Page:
Seasoned crews furnished with the responsibility for keeping it afloat and steering it through choppy waters have been squabbling among themselves since it ran aground.
This weekend the ex-president of the European Commission Jacques Delors waded into the fray.
Margaret Thatcher’s former sparring partner – remember the famous “the lady’s not for turning” speech at the Conservative Party Conference in 1980 – believes flawed “execution” is to blame for the crisis which could see the beleaguered single currency off in a few days time.
The chief architect of the European Union told The Telegraph newspaper that “everyone must examine their consciences” before referring to “a combination of the stubbornness of the Germanic idea of monetary control and the absence of a clear vision from all the other countries”.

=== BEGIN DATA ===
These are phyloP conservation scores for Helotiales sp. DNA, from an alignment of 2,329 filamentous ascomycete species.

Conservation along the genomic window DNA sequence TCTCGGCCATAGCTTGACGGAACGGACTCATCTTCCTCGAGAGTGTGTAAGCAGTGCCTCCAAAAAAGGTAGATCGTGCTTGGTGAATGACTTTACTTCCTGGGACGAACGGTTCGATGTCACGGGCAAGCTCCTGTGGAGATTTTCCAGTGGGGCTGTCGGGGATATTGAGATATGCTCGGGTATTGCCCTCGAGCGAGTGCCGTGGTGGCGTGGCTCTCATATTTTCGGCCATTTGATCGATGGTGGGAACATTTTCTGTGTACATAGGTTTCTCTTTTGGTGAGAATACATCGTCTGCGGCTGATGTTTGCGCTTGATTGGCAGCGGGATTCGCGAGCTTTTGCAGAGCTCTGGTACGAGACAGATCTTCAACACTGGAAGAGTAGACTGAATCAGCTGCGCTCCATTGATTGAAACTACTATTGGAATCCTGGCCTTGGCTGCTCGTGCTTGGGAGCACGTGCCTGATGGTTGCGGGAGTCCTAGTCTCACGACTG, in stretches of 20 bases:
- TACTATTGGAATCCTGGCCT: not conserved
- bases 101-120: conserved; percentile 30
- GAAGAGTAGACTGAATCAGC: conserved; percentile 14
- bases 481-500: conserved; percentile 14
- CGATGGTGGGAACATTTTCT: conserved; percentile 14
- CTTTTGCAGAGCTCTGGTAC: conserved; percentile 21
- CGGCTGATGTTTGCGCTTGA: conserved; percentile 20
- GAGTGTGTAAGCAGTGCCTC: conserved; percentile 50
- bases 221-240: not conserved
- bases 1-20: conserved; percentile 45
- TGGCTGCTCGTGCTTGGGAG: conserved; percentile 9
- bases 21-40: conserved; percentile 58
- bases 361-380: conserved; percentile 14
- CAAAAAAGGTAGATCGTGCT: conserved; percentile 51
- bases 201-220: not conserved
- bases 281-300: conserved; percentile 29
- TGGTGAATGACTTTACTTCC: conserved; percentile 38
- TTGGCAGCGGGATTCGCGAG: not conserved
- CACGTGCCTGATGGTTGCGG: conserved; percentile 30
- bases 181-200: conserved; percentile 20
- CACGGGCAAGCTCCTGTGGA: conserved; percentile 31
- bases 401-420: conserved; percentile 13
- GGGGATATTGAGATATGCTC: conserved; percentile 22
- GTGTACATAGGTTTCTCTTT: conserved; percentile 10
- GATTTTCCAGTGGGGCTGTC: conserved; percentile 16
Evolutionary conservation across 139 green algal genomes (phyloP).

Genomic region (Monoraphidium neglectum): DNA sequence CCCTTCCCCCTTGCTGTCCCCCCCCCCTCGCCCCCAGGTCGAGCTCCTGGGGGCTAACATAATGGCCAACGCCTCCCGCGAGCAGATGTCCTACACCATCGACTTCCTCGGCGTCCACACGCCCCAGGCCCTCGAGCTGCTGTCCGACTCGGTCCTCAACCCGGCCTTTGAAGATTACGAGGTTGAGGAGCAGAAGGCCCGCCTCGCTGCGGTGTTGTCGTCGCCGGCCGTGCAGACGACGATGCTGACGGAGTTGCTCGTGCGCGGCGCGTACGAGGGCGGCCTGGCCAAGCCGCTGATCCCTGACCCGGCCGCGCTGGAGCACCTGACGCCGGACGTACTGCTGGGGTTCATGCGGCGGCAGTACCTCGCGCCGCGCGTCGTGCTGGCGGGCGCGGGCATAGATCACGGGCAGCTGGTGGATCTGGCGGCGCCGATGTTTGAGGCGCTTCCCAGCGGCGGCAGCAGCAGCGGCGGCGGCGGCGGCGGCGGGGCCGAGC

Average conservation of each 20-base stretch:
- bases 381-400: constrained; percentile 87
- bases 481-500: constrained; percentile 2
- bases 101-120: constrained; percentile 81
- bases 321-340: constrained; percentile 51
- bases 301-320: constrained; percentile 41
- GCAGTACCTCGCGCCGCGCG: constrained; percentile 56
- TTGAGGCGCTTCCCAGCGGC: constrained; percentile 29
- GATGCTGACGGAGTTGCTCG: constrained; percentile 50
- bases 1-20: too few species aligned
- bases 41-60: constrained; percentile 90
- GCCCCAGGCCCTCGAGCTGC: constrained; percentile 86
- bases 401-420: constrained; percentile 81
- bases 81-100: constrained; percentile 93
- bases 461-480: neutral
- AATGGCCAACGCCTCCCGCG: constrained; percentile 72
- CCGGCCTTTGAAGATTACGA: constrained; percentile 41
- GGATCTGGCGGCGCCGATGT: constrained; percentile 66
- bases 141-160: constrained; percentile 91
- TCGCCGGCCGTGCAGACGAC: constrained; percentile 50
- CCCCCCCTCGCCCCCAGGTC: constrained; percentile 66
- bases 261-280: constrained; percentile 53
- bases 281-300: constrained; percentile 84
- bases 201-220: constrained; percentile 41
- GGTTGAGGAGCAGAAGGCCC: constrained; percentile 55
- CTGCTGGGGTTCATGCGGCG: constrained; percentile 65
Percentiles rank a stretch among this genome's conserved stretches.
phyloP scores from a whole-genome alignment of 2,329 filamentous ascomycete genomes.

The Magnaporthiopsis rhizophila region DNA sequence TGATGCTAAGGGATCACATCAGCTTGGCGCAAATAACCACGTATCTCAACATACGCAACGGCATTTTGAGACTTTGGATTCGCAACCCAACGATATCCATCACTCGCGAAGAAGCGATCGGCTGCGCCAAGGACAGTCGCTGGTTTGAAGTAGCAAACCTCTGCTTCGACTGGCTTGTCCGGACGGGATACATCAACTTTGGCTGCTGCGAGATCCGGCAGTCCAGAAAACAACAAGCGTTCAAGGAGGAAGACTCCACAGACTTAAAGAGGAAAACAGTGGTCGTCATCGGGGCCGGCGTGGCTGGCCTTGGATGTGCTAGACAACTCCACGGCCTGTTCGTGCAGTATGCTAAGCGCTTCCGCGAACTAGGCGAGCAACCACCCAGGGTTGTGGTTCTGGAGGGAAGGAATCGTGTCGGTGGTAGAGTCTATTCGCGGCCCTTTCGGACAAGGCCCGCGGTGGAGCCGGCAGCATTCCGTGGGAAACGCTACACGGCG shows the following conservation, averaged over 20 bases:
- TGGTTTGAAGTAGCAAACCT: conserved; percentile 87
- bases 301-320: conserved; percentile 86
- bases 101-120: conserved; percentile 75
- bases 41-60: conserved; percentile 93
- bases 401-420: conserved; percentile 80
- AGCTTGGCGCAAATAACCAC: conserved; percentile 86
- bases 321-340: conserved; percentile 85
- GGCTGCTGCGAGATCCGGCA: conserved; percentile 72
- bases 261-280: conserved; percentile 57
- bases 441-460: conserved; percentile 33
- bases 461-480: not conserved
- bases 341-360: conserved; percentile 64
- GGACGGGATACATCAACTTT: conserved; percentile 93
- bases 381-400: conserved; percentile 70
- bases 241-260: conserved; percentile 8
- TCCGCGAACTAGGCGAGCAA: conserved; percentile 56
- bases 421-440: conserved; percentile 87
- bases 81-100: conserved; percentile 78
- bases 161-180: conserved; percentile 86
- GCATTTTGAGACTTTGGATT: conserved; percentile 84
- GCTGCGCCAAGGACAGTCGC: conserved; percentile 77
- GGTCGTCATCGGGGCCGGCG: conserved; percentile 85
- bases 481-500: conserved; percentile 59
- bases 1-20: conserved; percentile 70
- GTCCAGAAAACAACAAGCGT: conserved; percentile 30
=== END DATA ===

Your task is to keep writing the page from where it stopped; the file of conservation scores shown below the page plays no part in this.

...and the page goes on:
The Economist was less diplomatic in its euro zone analysis piece, Is this really the end?
The magazine pointed the finger at “pigheaded brinkmanship”.Rather tellingly, when asked about the part his country played in the run-up to the current crisis, Mr Delors – who reigned as president from 1985 to 1995 – declined to comment.